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Marianne Carus, Whose Cricket Magazine Reached Young Readers, Dies at 92

“They were aghast at what Dick and Jane had done to American reading,” John Grandits, Cricket’s first designer, said in a phone interview.

The Caruses tried a different approach a decade later with Cricket, starting with their advisory board, which they stacked with literary heavyweights, among them the children’s author Lloyd Alexander; Virginia Haviland, the founder of the Children’s Book Section at the Library of Congress; and the novelist Isaac Bashevis Singer. (A story by Mr. Singer, about a cricket who lived behind a stove, inspired the magazine’s name.) The board offered advice and helped the Caruses make inroads among the librarians and well-educated parents they would target as subscribers.

The couple also drew on the East Coast literary world to build their staff. Marcia Leonard, an editorial assistant and their first hire, was a recent graduate of the publishing course at Radcliffe College. They hired Clifton Fadiman, a former books editor at The New Yorker, to be Cricket’s senior editor. Mr. Fadiman’s regular radio and television appearances made him one of the few midcentury New York intellectuals to become a household name, and he used his extensive network of friends to stock the magazine’s pages: He got his friend Charles M. Schulz, the creator of “Peanuts,” to contribute to the first issue.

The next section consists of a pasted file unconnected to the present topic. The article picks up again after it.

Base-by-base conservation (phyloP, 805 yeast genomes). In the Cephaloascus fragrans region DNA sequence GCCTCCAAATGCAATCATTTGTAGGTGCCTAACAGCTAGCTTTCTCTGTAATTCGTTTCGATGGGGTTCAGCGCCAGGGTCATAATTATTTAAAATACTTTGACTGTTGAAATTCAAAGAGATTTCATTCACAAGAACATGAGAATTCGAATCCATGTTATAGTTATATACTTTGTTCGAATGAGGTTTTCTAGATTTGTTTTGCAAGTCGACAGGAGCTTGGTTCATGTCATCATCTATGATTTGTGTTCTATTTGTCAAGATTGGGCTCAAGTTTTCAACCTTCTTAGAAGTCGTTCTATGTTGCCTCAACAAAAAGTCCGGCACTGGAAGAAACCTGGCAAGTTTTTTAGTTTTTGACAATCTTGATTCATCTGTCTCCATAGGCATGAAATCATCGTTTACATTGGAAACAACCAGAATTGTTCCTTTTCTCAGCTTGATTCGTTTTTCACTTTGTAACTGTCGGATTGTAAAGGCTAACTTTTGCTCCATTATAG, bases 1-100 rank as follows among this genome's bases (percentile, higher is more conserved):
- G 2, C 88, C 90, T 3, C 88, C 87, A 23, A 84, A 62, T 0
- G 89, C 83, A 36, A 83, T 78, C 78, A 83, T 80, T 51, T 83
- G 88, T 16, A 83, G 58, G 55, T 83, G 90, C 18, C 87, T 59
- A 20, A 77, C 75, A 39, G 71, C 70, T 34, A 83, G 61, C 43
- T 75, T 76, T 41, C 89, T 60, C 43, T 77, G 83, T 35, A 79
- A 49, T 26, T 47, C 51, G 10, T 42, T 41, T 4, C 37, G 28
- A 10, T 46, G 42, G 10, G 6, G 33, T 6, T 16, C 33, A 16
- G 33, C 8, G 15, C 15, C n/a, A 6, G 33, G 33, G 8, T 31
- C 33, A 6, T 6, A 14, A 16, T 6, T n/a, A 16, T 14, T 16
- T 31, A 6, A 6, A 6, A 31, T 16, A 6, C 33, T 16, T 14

Alongside Mr. Schulz, the first few issues of Cricket featured new work by Mr. Singer and Nonny Hogrogian, a two-time winner of the Caldecott Medal for children’s literature, as well as reprints of work by T.S. Eliot and Astrid Lindgren, who created Pippi Longstocking.

Writers of both children’s and adult literature tried to get into the pages of Cricket; Ms. Carus once rejected a submission by the Pulitzer Prize-winning novelist William Saroyan. (He took it gracefully and sent in another story, which she accepted.)

Ms. Carus published several anthologies of Cricket stories, and in the early 1990s launched three more titles, aimed at different ages. She ran the magazine out of a book-filled warren of offices above a downtown bar, and later out of a repurposed clock factory. Around 2000 its headquarters, and its staff of about 100, moved to Chicago, though Ms. Carus, still the editor, decided to stay in LaSalle, with some of her top editors trekking back and forth every few days. The Caruses sold Cricket and its related titles in 2011; they are still being published.

Despite its fan base, Cricket never made much of a profit, a fact that did not seem to bother Ms. Carus.

“This is an idealistic undertaking,” she told The Baltimore Sun. “We’re not trying to make money. If we were, we’d be in comics and sex manuals.”